There were a number of other valid questions that were raised. Why had RIL not been penalised for not drilling the number of wells it was supposed to? Why was the company being treated with kid gloves when its actual production from the D-6 (Dhirubhai-6) block in the Krishna-Godavari offshore basin was less than one-fourth of what had been originally projected — 80 mmscmd (million metric standard cubic metres a day) against 15 mmscmd at present? Is the fall in gas production purely on account of geological complexities, as has been claimed? Why was the administered price of gas denominated in US dollars at a time when the rupee had crashed against the American greenback?
As expected, the neo-liberal group won hands down while Prime Minister Manmohan Singh is said to have maintained a stony silence through the proceedings of the CCEA. Mr Chidambaram later went to great length to claim that the Cabinet’s decision was in the interests of the country, including the public sector ONGC, and not tailored to benefit a particular private company — he did not mention RIL by name. Communist Party of India MP Gurudas Dasgupta fulminated and reiterated what he had been saying when he crossed swords with Mr Moily in the run-up to the government’s decision to hike gas prices, namely, that this was a “gigantic scam”. Even the Bharatiya Janata Party, which, like the Congress, favours “market friendly” policies, agreed with the Left on this specific issue. Not just the BJP, Tamil Nadu chief minister J. Jayalalithaa has also opposed the gas price hike.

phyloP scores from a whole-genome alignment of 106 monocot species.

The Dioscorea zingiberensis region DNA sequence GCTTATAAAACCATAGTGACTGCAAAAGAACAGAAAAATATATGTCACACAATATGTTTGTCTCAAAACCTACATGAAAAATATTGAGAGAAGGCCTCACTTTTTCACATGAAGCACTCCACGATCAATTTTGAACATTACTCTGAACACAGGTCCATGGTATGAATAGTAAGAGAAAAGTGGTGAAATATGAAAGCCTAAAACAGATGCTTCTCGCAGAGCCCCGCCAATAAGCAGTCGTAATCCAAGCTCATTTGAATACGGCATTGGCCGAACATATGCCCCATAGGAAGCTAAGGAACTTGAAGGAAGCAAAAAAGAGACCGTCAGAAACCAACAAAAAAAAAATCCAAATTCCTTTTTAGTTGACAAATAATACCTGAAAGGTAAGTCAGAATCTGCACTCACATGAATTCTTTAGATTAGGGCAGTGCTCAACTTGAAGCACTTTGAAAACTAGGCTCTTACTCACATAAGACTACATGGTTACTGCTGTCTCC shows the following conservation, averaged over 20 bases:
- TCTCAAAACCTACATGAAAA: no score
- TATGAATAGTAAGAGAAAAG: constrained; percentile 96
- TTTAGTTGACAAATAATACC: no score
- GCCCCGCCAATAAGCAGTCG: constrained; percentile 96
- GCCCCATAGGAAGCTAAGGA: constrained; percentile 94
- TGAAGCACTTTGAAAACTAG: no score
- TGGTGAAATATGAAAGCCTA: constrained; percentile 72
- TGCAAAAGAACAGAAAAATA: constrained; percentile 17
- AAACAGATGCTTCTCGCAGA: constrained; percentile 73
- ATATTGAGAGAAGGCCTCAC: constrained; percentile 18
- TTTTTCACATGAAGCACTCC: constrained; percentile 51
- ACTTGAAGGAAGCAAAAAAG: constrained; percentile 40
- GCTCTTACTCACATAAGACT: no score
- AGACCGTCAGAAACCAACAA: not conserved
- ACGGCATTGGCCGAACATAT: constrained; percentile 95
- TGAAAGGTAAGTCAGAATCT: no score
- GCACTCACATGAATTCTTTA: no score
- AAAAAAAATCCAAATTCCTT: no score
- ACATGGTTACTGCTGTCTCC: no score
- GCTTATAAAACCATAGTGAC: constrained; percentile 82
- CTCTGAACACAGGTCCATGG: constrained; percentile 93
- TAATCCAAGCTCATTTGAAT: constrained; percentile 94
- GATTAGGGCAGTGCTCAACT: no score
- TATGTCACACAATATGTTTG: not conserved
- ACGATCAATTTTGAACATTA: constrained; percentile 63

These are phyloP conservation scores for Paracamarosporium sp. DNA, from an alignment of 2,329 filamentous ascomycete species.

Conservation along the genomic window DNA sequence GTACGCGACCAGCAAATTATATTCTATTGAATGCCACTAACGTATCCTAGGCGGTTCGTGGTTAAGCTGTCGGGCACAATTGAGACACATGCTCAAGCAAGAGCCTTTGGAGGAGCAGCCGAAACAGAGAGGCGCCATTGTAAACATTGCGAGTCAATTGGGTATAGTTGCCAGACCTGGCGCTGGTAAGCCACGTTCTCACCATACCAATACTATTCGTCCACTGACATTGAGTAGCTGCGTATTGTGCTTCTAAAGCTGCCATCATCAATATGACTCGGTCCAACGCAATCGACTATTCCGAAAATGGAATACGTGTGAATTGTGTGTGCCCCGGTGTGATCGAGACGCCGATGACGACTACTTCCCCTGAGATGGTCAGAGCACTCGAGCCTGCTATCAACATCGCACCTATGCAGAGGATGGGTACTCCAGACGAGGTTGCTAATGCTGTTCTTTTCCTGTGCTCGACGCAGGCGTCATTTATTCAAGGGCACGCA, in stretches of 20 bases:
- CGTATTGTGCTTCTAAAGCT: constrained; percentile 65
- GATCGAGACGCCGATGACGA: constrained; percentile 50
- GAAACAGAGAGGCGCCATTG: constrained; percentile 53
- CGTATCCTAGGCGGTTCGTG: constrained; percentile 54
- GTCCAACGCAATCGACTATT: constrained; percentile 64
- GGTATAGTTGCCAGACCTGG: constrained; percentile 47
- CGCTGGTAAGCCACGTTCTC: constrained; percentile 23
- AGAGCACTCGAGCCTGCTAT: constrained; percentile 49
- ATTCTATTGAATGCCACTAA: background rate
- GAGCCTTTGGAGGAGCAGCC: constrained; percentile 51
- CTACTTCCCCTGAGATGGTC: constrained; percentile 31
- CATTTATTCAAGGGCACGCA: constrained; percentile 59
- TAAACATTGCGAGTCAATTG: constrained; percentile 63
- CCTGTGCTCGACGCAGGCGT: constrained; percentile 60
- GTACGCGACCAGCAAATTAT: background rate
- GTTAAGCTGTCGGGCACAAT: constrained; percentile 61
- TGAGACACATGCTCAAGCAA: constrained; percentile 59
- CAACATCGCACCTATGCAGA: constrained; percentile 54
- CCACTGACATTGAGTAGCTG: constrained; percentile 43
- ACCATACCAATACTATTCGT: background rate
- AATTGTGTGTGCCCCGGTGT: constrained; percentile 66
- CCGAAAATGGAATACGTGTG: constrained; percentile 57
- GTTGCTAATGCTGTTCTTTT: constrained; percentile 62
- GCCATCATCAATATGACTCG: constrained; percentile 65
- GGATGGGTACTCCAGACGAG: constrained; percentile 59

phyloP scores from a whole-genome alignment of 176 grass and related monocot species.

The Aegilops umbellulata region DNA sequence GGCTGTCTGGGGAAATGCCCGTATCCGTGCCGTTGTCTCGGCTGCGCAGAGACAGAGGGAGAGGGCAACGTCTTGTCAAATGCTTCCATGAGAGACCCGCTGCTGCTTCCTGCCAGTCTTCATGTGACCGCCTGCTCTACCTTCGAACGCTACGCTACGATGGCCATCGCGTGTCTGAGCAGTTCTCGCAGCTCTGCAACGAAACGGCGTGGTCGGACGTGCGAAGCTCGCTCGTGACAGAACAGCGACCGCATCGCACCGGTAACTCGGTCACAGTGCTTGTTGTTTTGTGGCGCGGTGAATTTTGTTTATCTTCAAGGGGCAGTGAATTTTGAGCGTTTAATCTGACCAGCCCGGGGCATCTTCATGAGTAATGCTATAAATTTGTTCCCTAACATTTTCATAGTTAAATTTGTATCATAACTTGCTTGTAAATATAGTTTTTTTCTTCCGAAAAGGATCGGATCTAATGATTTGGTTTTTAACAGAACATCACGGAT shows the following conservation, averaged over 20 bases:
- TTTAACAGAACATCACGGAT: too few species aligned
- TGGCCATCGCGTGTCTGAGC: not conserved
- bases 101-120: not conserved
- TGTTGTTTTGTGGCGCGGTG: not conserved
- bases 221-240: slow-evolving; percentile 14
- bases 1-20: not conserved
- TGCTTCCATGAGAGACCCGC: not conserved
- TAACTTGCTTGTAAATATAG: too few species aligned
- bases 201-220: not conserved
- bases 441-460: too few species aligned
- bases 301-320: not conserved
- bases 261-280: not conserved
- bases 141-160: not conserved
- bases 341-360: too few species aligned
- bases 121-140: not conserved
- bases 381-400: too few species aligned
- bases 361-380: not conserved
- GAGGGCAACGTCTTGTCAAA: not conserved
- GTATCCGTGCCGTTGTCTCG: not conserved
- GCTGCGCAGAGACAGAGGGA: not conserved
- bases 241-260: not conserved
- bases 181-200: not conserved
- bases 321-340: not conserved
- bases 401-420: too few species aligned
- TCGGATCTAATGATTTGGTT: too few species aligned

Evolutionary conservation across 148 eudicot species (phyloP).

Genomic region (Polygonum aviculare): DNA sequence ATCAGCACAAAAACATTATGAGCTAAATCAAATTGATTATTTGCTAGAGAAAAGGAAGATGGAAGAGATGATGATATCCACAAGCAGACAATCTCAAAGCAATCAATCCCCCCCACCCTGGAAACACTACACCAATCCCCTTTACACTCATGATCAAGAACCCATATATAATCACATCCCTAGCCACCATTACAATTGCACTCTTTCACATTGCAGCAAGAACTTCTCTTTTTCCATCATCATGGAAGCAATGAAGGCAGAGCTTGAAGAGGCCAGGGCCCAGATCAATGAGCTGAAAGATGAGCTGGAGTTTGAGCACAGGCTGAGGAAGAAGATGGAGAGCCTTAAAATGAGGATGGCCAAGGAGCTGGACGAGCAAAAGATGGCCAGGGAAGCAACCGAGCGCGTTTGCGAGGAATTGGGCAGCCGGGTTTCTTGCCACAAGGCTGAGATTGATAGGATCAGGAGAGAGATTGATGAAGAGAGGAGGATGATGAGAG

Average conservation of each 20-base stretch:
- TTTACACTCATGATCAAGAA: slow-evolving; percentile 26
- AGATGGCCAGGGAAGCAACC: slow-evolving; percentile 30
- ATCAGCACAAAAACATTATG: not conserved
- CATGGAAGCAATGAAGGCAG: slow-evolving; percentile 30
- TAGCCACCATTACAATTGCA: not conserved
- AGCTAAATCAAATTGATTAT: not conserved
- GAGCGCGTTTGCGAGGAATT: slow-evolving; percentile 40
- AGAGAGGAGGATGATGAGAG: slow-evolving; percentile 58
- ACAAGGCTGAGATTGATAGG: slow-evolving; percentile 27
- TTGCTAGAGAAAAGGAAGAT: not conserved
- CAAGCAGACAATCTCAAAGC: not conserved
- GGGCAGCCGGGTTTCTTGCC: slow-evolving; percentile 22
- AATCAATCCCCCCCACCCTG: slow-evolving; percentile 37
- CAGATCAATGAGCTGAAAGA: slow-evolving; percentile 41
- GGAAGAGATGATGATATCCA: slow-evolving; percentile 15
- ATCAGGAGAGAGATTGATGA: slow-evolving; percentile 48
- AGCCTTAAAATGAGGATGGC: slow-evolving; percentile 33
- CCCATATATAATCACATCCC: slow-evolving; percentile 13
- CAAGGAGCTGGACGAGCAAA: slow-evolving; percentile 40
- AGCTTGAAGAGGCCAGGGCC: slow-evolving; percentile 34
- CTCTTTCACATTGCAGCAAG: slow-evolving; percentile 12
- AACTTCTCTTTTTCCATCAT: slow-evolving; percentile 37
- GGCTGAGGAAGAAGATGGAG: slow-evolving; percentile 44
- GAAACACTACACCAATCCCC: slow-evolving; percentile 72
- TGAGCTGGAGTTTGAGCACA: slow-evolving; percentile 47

The government’s decision is not only against the interests of consumers of power and fertilisers (that is, farmers). Since the new gas price will come into effect from All Fool’s Day 2014, the day after the old pricing agreement with RIL expires, it will effectively bind the new government that will come to power after the 16th general elections to the new price regime. There is another take-away from this episode. Should not ministers like Mr Moily be asked to explain why they over-rule their own bureaucrats while taking particular decisions? Finally, should not the Right to Information Act be made applicable to Cabinet proceedings?

The writer is an educator and commentator